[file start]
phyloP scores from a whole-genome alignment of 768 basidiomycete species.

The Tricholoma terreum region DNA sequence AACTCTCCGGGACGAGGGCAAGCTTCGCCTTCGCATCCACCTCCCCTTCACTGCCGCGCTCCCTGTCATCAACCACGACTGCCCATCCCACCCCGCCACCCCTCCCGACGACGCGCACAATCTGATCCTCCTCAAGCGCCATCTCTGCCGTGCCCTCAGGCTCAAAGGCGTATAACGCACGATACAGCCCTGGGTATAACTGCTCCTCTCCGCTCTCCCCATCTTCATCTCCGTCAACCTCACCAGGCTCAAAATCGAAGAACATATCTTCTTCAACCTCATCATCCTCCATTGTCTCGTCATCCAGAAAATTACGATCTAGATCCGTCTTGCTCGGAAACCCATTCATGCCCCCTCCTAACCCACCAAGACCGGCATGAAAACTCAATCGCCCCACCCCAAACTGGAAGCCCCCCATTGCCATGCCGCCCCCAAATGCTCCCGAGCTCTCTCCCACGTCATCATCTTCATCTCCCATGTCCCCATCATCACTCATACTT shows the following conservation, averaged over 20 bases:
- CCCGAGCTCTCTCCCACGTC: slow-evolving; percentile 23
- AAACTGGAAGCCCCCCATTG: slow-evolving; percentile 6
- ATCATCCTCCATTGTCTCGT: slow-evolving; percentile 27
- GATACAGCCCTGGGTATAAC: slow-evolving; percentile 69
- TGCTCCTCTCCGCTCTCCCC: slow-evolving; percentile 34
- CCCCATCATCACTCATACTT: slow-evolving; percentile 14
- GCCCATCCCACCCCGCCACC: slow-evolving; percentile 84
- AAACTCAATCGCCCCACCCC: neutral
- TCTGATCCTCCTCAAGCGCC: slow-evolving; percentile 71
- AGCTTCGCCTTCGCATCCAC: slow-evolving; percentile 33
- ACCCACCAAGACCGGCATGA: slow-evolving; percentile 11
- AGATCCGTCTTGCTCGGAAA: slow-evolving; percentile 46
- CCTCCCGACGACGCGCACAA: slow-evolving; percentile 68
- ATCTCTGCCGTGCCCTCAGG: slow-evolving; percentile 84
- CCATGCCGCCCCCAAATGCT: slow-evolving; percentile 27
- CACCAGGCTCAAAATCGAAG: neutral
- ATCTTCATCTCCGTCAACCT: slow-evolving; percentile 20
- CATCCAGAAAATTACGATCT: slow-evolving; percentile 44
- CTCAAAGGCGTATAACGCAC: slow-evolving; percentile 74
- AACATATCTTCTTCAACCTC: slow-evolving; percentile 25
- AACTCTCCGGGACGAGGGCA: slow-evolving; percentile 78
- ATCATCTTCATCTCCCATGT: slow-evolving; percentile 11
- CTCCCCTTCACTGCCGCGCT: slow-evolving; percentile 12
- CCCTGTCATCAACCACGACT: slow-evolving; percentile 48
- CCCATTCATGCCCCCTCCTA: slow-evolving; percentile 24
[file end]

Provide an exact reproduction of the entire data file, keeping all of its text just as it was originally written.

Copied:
phyloP scores from a whole-genome alignment of 768 basidiomycete species.

The Tricholoma terreum region DNA sequence AACTCTCCGGGACGAGGGCAAGCTTCGCCTTCGCATCCACCTCCCCTTCACTGCCGCGCTCCCTGTCATCAACCACGACTGCCCATCCCACCCCGCCACCCCTCCCGACGACGCGCACAATCTGATCCTCCTCAAGCGCCATCTCTGCCGTGCCCTCAGGCTCAAAGGCGTATAACGCACGATACAGCCCTGGGTATAACTGCTCCTCTCCGCTCTCCCCATCTTCATCTCCGTCAACCTCACCAGGCTCAAAATCGAAGAACATATCTTCTTCAACCTCATCATCCTCCATTGTCTCGTCATCCAGAAAATTACGATCTAGATCCGTCTTGCTCGGAAACCCATTCATGCCCCCTCCTAACCCACCAAGACCGGCATGAAAACTCAATCGCCCCACCCCAAACTGGAAGCCCCCCATTGCCATGCCGCCCCCAAATGCTCCCGAGCTCTCTCCCACGTCATCATCTTCATCTCCCATGTCCCCATCATCACTCATACTT shows the following conservation, averaged over 20 bases:
- CCCGAGCTCTCTCCCACGTC: slow-evolving; percentile 23
- AAACTGGAAGCCCCCCATTG: slow-evolving; percentile 6
- ATCATCCTCCATTGTCTCGT: slow-evolving; percentile 27
- GATACAGCCCTGGGTATAAC: slow-evolving; percentile 69
- TGCTCCTCTCCGCTCTCCCC: slow-evolving; percentile 34
- CCCCATCATCACTCATACTT: slow-evolving; percentile 14
- GCCCATCCCACCCCGCCACC: slow-evolving; percentile 84
- AAACTCAATCGCCCCACCCC: neutral
- TCTGATCCTCCTCAAGCGCC: slow-evolving; percentile 71
- AGCTTCGCCTTCGCATCCAC: slow-evolving; percentile 33
- ACCCACCAAGACCGGCATGA: slow-evolving; percentile 11
- AGATCCGTCTTGCTCGGAAA: slow-evolving; percentile 46
- CCTCCCGACGACGCGCACAA: slow-evolving; percentile 68
- ATCTCTGCCGTGCCCTCAGG: slow-evolving; percentile 84
- CCATGCCGCCCCCAAATGCT: slow-evolving; percentile 27
- CACCAGGCTCAAAATCGAAG: neutral
- ATCTTCATCTCCGTCAACCT: slow-evolving; percentile 20
- CATCCAGAAAATTACGATCT: slow-evolving; percentile 44
- CTCAAAGGCGTATAACGCAC: slow-evolving; percentile 74
- AACATATCTTCTTCAACCTC: slow-evolving; percentile 25
- AACTCTCCGGGACGAGGGCA: slow-evolving; percentile 78
- ATCATCTTCATCTCCCATGT: slow-evolving; percentile 11
- CTCCCCTTCACTGCCGCGCT: slow-evolving; percentile 12
- CCCTGTCATCAACCACGACT: slow-evolving; percentile 48
- CCCATTCATGCCCCCTCCTA: slow-evolving; percentile 24